Why Seniors Face Barriers To Critical Dental Care
Research has shown that poor oral health can have a negative impact on seniors’ overall health and well-being, but for many, there are significant barriers to visiting a dentist, finds a new report in the American Journal of Health Behavior.
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Lead study author Theresa Montini, Ph.D., assistant medical professor at the Sophie Davis School of Biomedical Education at the City College of New York and her colleagues provided oral dental exams to 184 older adult volunteers. The average age of the study volunteers was 75 years old.
The researchers found that 89 percent of the participants, who frequented eight senior centers in New York City, needed some form of dental treatment with an average of two cavities per person. Six weeks following their initial dental exams, 52 percent had sought dental treatment but 48 percent had not been able to access dental services. Seniors who had not received follow-up treatment had significantly fewer teeth and were more likely to have been referred for new dentures or to repair old ones.
Three months after their initial dental exam, those who didn’t get subsequent dental care cited three primary barriers — 60 percent noted financial issues, 31 percent said transportation was a problem and 20 percent needed someone to help make the appointment and find a dentist.
The authors note that their findings have several implications for policymakers, such as considering adding dental benefits to Medicare coverage and/or expanding Medicaid dental coverage.
Matt Salo, executive director of the National Association of Medicaid Direction agrees, noting the study clearly identifies unmet needs of older Americans who would benefit from more reliable, accessible and affordable dental care.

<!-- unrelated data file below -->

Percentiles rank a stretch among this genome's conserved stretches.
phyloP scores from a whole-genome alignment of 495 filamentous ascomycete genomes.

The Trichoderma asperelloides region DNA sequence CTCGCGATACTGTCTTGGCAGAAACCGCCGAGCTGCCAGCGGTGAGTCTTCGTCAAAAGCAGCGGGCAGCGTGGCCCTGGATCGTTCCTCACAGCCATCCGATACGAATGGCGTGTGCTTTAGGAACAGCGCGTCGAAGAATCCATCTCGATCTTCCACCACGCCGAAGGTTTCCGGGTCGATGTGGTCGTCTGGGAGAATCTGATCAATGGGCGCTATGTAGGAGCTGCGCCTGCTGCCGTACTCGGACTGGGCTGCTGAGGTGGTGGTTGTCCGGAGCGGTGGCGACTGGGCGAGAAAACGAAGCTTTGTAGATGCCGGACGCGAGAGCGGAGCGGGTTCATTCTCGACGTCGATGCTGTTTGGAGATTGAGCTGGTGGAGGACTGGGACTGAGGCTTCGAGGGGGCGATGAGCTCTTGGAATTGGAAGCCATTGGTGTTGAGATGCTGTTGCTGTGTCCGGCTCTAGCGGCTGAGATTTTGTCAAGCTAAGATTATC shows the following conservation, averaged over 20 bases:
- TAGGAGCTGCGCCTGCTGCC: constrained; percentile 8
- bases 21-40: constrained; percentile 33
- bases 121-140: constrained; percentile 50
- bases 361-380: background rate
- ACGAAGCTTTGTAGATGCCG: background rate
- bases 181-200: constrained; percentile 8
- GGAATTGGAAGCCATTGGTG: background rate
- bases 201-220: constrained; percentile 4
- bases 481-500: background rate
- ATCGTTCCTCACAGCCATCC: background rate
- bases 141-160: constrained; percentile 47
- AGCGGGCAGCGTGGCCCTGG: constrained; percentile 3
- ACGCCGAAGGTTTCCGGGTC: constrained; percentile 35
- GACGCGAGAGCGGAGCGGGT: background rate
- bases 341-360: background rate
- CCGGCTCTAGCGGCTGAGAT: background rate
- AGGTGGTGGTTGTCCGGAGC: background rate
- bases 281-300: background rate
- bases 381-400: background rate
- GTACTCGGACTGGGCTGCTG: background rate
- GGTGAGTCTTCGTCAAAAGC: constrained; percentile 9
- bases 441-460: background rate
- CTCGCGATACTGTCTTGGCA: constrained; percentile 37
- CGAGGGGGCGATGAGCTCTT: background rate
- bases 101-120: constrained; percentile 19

“The primary barrier to accessing dental care for older adults appears to be a complete lack of attention — a lack of any kind of benefit from the Medicare program,” he said. “Not all seniors are eligible for Medicaid and obviously Medicaid benefits vary, but this wouldn’t be an issue if Medicare provided basic [dental] benefits for the population it serves.”
Salo noted that one important barrier that isn’t addressed is having an adequate and responsive dental workforce.
“We have found that dentists don’t always make accommodations for the unique challenges of the populations that Medicaid and Medicare serve,” he said. “Not only are there not enough dentists, there aren’t enough dentists willing to work with low-income or challenging populations. Medicaid has struggled for decades to get dentists to participate, and the problems go much deeper than payment rates.”
This article was originally published by Health Behavior News Service, part of the Center for Advancing Health.
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